Thursday, February 23, 2017

Stretch of Roman road unveiled beneath McDonald's restaurant


Customers in search of a little cultural heritage along with their Big Macs and fries can descend underground and view the Roman road, as well as three ancient skeletons that were found buried in the culverts either side of it. CREDIT: MAURO CONSILVIO

Two thousand years after legionaries tramped along its well-worn paving stones, an exceptionally well-preserved stretch of Roman road has been opened to the public – beneath a McDonald’s restaurant.

In what the American burger chain says is its first museum-cum-restaurant anywhere in the world, the 150ft-long stretch of basalt road has been cleared, cleaned and made into a permanent attraction at Frattocchie, south of Rome.

Customers in search of a little cultural heritage along with their Big Macs and fries can descend underground and view the Roman road, as well as three ancient skeletons that were found buried in the culverts either side of it.

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Monday, February 20, 2017

Transport back in time to ancient Roman sites with virtual reality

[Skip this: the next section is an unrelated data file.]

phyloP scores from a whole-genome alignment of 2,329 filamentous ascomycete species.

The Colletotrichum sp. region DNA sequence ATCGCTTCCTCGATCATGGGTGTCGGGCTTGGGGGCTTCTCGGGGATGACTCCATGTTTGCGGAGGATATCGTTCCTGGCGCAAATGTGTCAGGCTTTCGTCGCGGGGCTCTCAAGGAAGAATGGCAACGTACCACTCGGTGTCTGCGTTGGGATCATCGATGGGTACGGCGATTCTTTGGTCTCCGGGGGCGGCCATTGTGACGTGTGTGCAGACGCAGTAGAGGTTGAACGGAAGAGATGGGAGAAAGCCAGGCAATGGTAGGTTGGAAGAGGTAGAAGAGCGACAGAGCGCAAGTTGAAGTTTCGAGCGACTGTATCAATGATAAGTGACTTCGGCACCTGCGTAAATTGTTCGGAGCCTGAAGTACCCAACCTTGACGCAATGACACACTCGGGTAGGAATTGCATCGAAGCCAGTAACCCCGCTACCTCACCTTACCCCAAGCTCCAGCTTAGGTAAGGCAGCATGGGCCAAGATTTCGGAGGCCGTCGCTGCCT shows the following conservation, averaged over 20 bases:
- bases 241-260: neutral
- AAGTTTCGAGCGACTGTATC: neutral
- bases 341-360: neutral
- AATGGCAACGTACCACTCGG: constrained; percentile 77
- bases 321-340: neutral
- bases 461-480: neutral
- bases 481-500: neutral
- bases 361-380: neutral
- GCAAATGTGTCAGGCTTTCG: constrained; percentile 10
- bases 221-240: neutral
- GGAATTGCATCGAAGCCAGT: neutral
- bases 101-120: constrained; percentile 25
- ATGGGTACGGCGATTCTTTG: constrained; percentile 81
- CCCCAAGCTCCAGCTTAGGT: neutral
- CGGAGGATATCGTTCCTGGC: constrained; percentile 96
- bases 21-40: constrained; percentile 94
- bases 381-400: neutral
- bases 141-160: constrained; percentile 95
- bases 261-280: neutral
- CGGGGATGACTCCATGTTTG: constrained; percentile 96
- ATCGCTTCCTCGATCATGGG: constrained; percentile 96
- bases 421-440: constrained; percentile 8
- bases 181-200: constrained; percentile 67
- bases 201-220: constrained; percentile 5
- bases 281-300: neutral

Cutting-edge technology is helping bring ancient Rome back to life.
Visitors at historic sites thousands of years old can now use virtual reality headsets to see what they once looked like. Digital artists used Renaissance-era artists’ depictions to help re-envision the relics. CBS News correspondent Seth Doane went inside the ancient underground ruins in Rome, where tourists can see what’s no longer there.
The cavernous space was once above ground, the grand home of Emperor Nero, and considered one of the most magnificent palaces ever built. Its name, “Domus Aurea,” means “golden house.” It’s hard to believe it was once colorful and flooded with light. But now, modern technology is letting tourists peek into the past.
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Wednesday, February 1, 2017

Pompeii Wall Collapses


Superintendency experts and Carabinieri police are on the scene.

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Monday, January 30, 2017

To understand Trump, we should look to the tyrants of ancient Rome

Bust of the emperor Commodus dressed as Hercules, in the Capitoline Museum, Rome. 
Photograph: Alinari via Getty Images

He looks like a strong man – the strongest. Holding a huge club to beat his enemies with, the Roman emperor Commodus wears a lion skin over his bearded, empty-looking face in a marble portrait bust made in the second century AD, which is one of the treasures of Rome’s Capitoline Museum. He is posing as the mythic hero Hercules, whose muscular might made him victorious in one spectacular fight after another. The portrait literally equates the strength of Hercules with the power of the emperor.